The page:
Another common myth that I see is that people often think that because a legal entity was not used, there are no taxes to be filed. That is definitely incorrect. Yes, it is possible that in certain instances, you would not be required to file a tax return if no business was done in the entity. However, most of the time tax returns are required even for entities with no activities. Whether a tax return needs to be filed for an entity or not will depend on the state you live in, the state the entity is formed in, as well as who the owners are. The IRS imposes hefty penalties for entities that don’t file the required tax returns and so do a lot of the states. So if you have formed an entity but had no activities within them, be sure to let your CPA know about these entities so they can help you strategize accordingly.

Have any of you had an experience like this? Let’s discuss! 

Email *
  



{ 19 comments… read them below or add one }

Adrian Tilley March 7, 2014 at 11:48 am

Great article Amanda. I would add that many times entities do not provide the legal protection that people think they do. Simply having a shell of a company with no (or minimal) assets, no insurance, etc. can get the owner into a lot of trouble. Also, individuals could be held liable for their individual actions, even when taken on behalf of a company.

Reply

Amanda Han March 7, 2014 at 12:36 pm

Great comment Adrian. Thanks!

Reply

Lisa Phillips March 7, 2014 at 12:26 pm

Hi Amanda, great article and quick question: Its still okay according to the IRS and liability wise if you have an LLC with a separate banks account, operating agreement, insurance, etc, but you do not title it in the LLC’s name? Or, do you feel with the IRS that is fine, but for liability it is not? Thanks again for another great article!

Reply

Amanda Han March 7, 2014 at 12:38 pm

Hi Lisa:

I personally have never had an IRS audit the title of the property to be an issue…but that doesn’t mean that they can’t make that argument. My suggestion is to have use it correctly as that is what is best both from an IRS and legal perspective. So yes…re-title the property into the LLC to get the best advantages. I have seen IRS disallow income being attributed to an entity when a 1099 is issued in a person’s name so definitely make sure that this is done correctly as well.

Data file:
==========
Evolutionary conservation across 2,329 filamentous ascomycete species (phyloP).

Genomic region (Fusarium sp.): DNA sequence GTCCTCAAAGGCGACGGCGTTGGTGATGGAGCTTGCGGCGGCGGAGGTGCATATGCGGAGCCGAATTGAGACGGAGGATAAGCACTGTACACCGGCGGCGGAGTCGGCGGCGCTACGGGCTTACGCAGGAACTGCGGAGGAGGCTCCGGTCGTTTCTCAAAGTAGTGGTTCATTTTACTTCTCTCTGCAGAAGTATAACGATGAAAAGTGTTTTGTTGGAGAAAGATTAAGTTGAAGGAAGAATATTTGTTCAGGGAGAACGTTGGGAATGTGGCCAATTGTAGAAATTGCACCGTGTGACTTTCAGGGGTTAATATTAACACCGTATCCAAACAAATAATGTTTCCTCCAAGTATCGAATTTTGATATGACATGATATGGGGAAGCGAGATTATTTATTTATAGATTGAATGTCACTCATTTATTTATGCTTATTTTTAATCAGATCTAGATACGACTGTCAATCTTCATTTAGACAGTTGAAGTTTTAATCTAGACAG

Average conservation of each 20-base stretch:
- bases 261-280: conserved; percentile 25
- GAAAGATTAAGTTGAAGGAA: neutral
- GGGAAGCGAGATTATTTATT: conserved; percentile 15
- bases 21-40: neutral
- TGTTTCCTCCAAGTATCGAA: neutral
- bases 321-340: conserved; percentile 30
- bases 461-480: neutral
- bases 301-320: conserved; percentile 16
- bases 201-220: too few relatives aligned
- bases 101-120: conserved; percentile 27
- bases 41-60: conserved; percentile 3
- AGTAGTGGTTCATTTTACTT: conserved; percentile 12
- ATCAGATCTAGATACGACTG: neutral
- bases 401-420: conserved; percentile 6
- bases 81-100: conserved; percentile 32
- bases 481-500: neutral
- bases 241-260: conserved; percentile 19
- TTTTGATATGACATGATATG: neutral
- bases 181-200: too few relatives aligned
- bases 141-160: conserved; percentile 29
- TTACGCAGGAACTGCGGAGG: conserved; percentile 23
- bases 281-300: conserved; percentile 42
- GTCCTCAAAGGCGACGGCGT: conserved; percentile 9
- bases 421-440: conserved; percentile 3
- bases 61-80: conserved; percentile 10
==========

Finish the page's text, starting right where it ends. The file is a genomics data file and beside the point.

Reply

Walt Payne March 7, 2014 at 2:27 pm

Be careful about re-issuing a title. I’m not saying don’t do it, but ask professional advice on all of the pitfalls. Transfer taxes, property tax assessments, loan issues, insurance issues … lots of considerations. All can be dealt with, but you don’t want to find out after the fact that you forgot something. Most will work with you to do it seamlessly if you approach them before the fact. But you don’t want to try to reverse a tax bill after the fact, or re-instate cancelled insurance, or deal with a loan called due because of a “sale” or transfer of the property.

Reply

Brett Synicky March 7, 2014 at 2:20 pm

Hi Amanda,

Do you recommend having 1 entity per property or placing multiple properties in multiple entities? For example, say I have 12 properties. Does it make sense to have 12 different LLC’s with 1 property in each or have say 4 LLC’s with 3 properties in each? Obviously there’s a cost difference to the two approaches but what about asset protection?

Btw, Love your blogposts!

Reply

Amanda Han March 7, 2014 at 3:52 pm

Hi Brett:

it ultimately depends on your risk tolerance level and the cost benefit of having multiples. Here is CA for example our cost of having entities are very high so we rarely suggest the one property per entity approach undre normal circumstances. It ultimately comes down to the risk exposure of each of your properties as well as the equity you have…that way you can find a happy medium to balance the cost and the asset protection.

Reply

Steve March 7, 2014 at 3:16 pm

Hi Amanda, I started out down the road of a LLC for each property for liability purposes, but have now transitioned to an umbrella policy to cover them all after I began to understand than an LLC may not provide much protection. More to the point of your article, I have always filed an individual tax return which includes my LLC income, as that passes to the individual. It think I have been doing this correctly, but could you clarify your comment regarding entities and tax returns, perhaps specifying between LLC’s v. S Corps?

Reply

Amanda Han March 7, 2014 at 3:53 pm

Steve:

Yes if you are the sole owner of the LLC then the LLC is not required to file Federal income tax returns and can be reported directly on your personal return. Corporations (C or S) on the other hand always require federal income tax returns so that is a cost that you need to factor in if you are considering a corporation for your business.